FOR THE WEEK OF MAY 26, 2008
Is there a learning gap between boys and girls in school?
Look carefully to get a sense of whether the paper presents men and women in a balanced way. Does either gender seem to be quoted more, pictured more or presented in stereotyped ways?
Ask for comments about favorite sections or features. Are there gender differences?
Does a journalist's gender matter? See if students believe there's a difference in style, tone or approach in columns or reviews by men and those written by women.
Academic gains by girls in American schools overall have not shortchanged male classmates, according to new research looking for a "gender gap" in classrooms. School success is more closely associated with family income than with gender, specialists say.
"Girls' gains have not come at boys' expense," says a new report, titled "Where the Girls Are: The Facts About Gender Equity in Education." Although girls graduate from high school and college at a higher rate than boys, the biggest gaps in educational achievement are between students from different races, ethnic backgrounds and family income levels.
"There is no crisis with boys. If there is a crisis, it is with African American and Hispanic students and low-income students -- girls and boys," explains Christianne Corbett, a co-author of the report issued last week by the American Association of University Women, a group of female professors and other educators.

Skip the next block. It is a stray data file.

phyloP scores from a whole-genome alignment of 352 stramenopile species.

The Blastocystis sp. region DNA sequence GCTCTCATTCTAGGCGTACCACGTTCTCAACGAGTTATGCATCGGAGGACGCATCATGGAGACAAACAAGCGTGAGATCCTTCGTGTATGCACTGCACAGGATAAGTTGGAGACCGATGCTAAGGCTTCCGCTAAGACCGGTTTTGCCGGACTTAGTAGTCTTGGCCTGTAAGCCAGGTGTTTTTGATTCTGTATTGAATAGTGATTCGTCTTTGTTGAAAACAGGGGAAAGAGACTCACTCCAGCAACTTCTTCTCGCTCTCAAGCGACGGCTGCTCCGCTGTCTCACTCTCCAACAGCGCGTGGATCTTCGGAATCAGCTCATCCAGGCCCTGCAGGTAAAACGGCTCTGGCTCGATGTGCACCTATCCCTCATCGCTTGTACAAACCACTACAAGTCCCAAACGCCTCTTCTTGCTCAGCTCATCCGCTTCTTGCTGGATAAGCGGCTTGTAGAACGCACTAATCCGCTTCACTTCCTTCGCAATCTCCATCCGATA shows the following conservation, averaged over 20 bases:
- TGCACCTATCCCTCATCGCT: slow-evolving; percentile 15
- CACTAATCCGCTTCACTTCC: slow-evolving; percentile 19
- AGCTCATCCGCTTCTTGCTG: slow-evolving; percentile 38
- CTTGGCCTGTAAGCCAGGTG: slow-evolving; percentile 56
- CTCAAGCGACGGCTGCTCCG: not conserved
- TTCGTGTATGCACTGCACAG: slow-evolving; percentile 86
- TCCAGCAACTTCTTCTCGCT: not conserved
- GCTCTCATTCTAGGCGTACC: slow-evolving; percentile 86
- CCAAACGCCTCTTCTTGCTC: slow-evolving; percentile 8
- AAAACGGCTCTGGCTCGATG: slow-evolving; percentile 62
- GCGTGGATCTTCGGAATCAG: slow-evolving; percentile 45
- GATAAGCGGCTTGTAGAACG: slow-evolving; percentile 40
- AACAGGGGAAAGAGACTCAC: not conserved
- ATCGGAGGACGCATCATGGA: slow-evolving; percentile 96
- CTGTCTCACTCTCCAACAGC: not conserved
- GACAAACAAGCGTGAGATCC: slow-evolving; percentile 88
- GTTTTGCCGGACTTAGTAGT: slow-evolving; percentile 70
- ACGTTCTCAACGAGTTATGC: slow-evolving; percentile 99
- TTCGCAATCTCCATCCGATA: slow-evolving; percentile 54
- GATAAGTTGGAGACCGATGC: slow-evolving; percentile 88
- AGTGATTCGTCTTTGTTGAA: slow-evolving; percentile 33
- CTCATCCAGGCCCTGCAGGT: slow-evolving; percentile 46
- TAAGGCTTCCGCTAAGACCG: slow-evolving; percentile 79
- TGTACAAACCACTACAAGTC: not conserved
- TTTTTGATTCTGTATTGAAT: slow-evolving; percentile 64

It considers dropout and disciplinary rates, college entrance exam data, plus federal statistics about college attendance, earned degrees and other measures of achievement.
School "gender gap" claims date back to the 1990s, when the university women's group and others said boys got more attention from teachers and were steered toward math and science more than girls. More recently, advocates for boys have argued that the tide had turned and that boys were falling behind. Some schools respond with single-sex classes or increased attention and spending for boys.
Social views and economic concern may be behind the belief that boys are being undercut, the report suggests: "Many people remain uncomfortable with the educational and professional advances of girls and women, especially when they threaten to outdistance their male peers."
High school grades: Girls get better grades on average than boys, but from 1990 to 2005 both genders have improved their average GPAs.
College graduation: Men earn more college degrees today than in the 1970s, although women receive more degrees than men.
Income gap: "Perhaps the most compelling argument against a boys crisis is that men continue to out-earn women in the workplace." – 'Where the Girls Are' report
Front Page Talking Points
is written by
Felix Grabowski and Alan Stamm for NIEonline.com, Copyright 2013
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